Niall: I believe the current whip rules that the BHA enforce are correct and should be continued.

Me: As a jockey, weight is obviously a huge thing for you guys so what would you eat on a regular day? Are there any periods across the year where you can actually just eat everything and anything or is it a strict kind of diet all year round?

Niall: I’m lucky in the aspect that being 5ft 11 my weight will always have to be managed. I have a general diet plan that I got from a PJA dietitian but it will change if I’ve got light weights the following days. I never really take time off my diet as I actually quite enjoy my regime that I have and I am trying to be in the best physical state to try and improve my riding, so staying in that diet helps me keep focused.

Me: What would you say to anyone who thinks racing is animal cruelty?

Niall: Like anything, everyone’s entitled to their opinion. Above all else, I’m an animal lover and I’ve been brought up with horses in my life and for me, racing isn’t a cruel sport. Horses are given top class care all year round in our industry. I’d love to show those people who believe that the sport is cruel the lifestyle that the horses have and show them how much the horses are loved by the people involved in the sport.

Me: Racing is an all year round sport,so when you do get some down time, what do you like to do?

Niall: Jumps jockeys get a week off racing both in April and August and for them weeks I’ll usually visit home to meet up with family and friends. I’ll probably be quiet throughout the summer as most of the trainers I ride for turn their horses out. Last year I used the downtime to travel to France where I rode out for French trainer Emmanuel Clayeax. Other than that I play a small bit of golf in the evenings, but I wouldn’t call it relaxing.

Me: Who do you look up to in the weighing room?

Niall: I always look up to the lads, Josh and Jamie Moore. They are very good to me and will always help me if they can. They are two of the most professional jockeys in the weighing room and I believe great role models to look up to. I go through any of my rides with both of them afterwards, seeing what they thought and what they would do differently.

Me: What is one race you would love to win?

Niall: Grand National. Every jockey’s dream.

Me: What’s your overall goal in racing over the upcoming years?

Niall: To ride as many winners as I can and to be in the top tier in National Hunt racing for as many seasons as possible.

Me: What would be your ‘horse to watch’ for the next season or two?

Niall: Goshen. Being his groom, I know I’m biased, but for me he’s a monster who only knows how to win.

Me: What is your favourite race course to ride at and why?

Niall: Sandown. I had my first winner there for Gary and it’s a major track that the boss aims a lot of good horses, so I know if I’m going to ride one for him, it will probably have a chance at winning.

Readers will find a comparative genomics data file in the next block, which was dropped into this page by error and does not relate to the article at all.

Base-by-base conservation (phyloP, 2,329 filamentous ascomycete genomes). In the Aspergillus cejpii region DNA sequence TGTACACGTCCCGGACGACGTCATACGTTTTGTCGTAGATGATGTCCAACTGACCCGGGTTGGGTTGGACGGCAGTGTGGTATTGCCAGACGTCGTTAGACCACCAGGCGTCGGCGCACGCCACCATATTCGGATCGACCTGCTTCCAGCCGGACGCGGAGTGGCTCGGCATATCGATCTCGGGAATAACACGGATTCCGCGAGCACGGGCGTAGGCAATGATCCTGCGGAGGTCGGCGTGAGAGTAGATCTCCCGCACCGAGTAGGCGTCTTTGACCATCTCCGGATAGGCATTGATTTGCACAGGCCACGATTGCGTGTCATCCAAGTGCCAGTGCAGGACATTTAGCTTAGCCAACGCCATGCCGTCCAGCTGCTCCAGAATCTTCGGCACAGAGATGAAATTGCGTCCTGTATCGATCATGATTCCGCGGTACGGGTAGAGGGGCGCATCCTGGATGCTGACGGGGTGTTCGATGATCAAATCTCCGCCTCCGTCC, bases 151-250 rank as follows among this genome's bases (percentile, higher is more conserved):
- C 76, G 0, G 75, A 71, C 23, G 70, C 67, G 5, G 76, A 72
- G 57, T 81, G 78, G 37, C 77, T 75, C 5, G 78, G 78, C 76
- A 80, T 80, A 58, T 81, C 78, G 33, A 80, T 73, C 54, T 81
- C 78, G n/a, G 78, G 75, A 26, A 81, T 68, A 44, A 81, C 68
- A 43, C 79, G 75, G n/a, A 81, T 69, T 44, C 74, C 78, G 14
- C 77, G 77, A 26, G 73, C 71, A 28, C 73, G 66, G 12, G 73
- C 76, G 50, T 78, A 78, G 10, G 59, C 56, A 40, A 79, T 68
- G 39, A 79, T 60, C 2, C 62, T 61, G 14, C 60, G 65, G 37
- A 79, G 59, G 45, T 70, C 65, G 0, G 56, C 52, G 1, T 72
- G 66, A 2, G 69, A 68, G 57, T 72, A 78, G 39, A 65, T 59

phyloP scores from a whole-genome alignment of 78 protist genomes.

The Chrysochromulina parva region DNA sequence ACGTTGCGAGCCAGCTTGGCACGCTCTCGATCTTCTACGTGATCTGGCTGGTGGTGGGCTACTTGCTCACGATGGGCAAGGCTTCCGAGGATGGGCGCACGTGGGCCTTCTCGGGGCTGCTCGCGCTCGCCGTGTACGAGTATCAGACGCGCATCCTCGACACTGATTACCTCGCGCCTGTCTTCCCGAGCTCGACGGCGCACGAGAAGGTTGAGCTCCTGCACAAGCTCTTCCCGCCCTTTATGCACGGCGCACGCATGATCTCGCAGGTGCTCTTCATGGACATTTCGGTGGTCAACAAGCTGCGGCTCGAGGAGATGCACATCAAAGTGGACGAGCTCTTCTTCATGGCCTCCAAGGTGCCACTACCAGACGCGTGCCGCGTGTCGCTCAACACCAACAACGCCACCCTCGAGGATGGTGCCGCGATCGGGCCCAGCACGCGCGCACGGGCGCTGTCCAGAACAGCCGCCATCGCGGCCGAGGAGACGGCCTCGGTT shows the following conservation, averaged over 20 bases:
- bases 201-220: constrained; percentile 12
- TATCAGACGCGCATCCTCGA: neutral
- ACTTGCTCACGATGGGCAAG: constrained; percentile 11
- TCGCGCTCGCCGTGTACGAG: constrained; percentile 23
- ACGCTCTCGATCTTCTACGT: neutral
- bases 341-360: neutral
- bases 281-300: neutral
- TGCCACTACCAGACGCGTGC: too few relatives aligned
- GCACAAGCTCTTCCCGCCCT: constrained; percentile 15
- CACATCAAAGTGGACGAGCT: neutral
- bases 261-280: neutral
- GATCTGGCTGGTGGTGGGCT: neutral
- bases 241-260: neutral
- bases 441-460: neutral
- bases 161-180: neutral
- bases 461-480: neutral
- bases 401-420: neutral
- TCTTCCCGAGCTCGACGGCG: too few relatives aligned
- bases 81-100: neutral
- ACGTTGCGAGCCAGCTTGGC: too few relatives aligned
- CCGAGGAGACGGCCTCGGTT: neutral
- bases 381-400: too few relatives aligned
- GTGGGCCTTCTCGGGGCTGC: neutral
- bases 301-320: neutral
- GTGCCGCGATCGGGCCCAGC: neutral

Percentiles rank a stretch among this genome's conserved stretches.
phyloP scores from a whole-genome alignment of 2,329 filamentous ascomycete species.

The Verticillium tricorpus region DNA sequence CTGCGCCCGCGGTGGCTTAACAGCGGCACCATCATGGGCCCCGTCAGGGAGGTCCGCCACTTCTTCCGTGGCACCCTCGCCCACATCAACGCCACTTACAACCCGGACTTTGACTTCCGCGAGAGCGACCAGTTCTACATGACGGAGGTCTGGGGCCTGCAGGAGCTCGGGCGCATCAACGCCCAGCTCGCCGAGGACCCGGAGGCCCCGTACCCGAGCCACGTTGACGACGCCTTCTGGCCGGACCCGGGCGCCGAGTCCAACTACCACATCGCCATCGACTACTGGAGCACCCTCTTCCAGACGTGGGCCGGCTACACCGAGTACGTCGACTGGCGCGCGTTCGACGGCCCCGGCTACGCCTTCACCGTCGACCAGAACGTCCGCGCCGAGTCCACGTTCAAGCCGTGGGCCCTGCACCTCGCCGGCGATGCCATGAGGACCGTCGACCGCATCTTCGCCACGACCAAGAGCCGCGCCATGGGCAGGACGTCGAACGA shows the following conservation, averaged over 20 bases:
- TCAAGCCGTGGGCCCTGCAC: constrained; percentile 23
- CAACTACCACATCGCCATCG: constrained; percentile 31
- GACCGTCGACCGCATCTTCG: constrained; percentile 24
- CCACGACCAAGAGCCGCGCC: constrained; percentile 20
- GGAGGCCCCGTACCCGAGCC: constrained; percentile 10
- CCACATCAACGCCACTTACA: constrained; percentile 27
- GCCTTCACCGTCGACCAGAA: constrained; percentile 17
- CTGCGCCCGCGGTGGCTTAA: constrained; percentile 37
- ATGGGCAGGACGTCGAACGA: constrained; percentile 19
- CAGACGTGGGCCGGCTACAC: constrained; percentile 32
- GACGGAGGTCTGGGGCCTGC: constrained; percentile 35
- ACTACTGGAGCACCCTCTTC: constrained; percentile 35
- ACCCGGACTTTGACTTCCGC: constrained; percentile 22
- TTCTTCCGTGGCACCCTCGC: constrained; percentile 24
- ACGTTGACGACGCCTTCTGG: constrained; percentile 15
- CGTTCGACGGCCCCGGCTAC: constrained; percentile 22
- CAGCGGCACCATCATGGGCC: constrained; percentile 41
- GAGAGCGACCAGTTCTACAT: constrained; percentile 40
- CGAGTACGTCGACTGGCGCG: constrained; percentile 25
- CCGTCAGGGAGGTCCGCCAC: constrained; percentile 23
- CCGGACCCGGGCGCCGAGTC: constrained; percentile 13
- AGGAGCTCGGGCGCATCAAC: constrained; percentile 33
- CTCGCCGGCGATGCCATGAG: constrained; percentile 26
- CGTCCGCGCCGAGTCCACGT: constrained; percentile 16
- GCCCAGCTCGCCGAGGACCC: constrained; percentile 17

Me: What is your best advice for young people who have a passion they want to follow, whether it be racing or something else?

The best advice I was ever told was that you’ve got two ears and one mouth for a reason. If you have a passion for anything, you’ve got to follow it, but if you want to succeed at it, you’ve got to take all the advice you’re given.

—–

Firstly, a massive thank you to Niall for answering some questions for me. He has great potential to become a brilliant jockey and I cannot wait to follow his progress over the next few years.

I hope you enjoy reading as much as I have writing.

sign

 

 

 

 

 

 

 

 

 

 

 

An Interview with Georgia Cox

Georgia Cox

Hiya guys!

Today’s post is with the lovely Georgia Cox who is currently an apprentice jockey for William Haggas, she has gave a cracking interview with some brilliant, detailed answers and I thoroughly hope you enjoy!

—–

Me: What is your favourite race of your career, win or lose?

Georgia: Theydon Grey’s hat trick on the Knavesmire definitely stands out in my mind. looking back now wish I had of enjoyed those days more, as I know now more often that not things don’t always go to plan or as perfectly as we did. Sheikh Ahmed’s yellow and black silks have always been my favourite, having been able to ride a lot of nice horses for him and his team. So, bringing any of their horses  back to the winner’s enclosure means a lot to me. I have always loved watching Mtoto’s replays who of course is also the sire of the great Shaamit and a huge part of Somerville Lodge history!

Me: If you could ride any horse, that you never had, past or present, which horse would you choose?